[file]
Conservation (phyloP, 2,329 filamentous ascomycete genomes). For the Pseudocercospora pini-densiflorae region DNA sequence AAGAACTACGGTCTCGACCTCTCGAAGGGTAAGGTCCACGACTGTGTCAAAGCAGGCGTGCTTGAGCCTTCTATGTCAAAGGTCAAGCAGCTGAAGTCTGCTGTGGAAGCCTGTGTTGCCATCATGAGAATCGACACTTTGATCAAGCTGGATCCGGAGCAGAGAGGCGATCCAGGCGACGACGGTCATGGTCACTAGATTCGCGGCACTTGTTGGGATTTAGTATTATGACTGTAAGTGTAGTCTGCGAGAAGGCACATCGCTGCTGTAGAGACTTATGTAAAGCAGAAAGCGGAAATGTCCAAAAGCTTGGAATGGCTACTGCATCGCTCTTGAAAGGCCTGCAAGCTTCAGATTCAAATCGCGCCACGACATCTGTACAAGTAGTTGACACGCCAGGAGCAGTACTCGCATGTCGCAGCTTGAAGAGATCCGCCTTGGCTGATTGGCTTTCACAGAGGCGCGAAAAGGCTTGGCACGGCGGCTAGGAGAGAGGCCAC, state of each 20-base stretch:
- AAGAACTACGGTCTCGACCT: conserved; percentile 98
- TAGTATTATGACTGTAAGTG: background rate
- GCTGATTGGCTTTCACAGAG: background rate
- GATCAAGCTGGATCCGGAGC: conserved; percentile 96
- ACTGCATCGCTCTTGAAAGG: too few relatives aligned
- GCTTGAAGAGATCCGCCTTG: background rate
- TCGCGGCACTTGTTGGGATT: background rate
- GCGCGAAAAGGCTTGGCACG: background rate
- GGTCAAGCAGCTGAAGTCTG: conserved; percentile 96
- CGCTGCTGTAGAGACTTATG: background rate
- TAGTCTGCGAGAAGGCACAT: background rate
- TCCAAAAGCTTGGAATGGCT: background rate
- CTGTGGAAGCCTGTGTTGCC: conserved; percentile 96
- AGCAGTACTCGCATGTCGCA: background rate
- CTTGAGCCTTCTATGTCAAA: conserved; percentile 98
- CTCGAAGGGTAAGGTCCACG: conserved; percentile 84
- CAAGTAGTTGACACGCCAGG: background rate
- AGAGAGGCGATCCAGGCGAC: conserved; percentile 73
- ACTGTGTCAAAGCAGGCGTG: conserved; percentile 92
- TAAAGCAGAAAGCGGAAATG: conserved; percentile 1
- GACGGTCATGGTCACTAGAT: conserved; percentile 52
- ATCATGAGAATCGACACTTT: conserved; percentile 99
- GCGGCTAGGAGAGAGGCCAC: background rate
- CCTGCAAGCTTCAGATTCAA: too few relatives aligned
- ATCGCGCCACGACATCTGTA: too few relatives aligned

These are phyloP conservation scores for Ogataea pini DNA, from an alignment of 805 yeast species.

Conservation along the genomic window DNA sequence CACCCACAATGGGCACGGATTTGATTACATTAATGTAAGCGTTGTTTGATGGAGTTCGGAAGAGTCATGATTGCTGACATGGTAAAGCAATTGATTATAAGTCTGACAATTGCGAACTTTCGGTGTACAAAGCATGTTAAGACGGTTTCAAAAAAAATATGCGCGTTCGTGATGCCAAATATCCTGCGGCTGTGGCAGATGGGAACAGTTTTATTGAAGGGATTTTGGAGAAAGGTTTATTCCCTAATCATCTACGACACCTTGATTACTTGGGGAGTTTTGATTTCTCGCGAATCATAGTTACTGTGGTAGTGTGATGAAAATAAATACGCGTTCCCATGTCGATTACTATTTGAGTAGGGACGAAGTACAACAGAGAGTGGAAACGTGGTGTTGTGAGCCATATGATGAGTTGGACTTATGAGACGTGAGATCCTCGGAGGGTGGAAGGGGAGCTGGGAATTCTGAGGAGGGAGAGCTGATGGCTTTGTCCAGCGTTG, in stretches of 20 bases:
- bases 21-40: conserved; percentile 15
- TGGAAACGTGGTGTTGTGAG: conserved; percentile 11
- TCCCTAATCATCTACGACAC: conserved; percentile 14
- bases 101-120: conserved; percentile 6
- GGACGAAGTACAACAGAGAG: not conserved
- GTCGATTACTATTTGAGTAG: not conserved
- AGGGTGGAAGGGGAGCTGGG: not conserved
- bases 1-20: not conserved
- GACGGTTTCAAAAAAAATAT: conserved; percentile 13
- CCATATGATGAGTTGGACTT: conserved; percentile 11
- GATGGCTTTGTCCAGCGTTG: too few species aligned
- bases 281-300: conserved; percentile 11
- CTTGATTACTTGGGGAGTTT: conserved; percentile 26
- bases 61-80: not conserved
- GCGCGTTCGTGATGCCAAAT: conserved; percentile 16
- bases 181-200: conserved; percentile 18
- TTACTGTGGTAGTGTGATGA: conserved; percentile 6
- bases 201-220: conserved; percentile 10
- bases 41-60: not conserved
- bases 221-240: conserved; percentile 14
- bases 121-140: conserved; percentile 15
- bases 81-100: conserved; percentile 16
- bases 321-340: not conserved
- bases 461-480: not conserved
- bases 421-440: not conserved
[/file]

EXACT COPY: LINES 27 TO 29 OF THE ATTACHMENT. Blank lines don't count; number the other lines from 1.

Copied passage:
These are phyloP conservation scores for Ogataea pini DNA, from an alignment of 805 yeast species.

Conservation along the genomic window DNA sequence CACCCACAATGGGCACGGATTTGATTACATTAATGTAAGCGTTGTTTGATGGAGTTCGGAAGAGTCATGATTGCTGACATGGTAAAGCAATTGATTATAAGTCTGACAATTGCGAACTTTCGGTGTACAAAGCATGTTAAGACGGTTTCAAAAAAAATATGCGCGTTCGTGATGCCAAATATCCTGCGGCTGTGGCAGATGGGAACAGTTTTATTGAAGGGATTTTGGAGAAAGGTTTATTCCCTAATCATCTACGACACCTTGATTACTTGGGGAGTTTTGATTTCTCGCGAATCATAGTTACTGTGGTAGTGTGATGAAAATAAATACGCGTTCCCATGTCGATTACTATTTGAGTAGGGACGAAGTACAACAGAGAGTGGAAACGTGGTGTTGTGAGCCATATGATGAGTTGGACTTATGAGACGTGAGATCCTCGGAGGGTGGAAGGGGAGCTGGGAATTCTGAGGAGGGAGAGCTGATGGCTTTGTCCAGCGTTG, in stretches of 20 bases:
- bases 21-40: conserved; percentile 15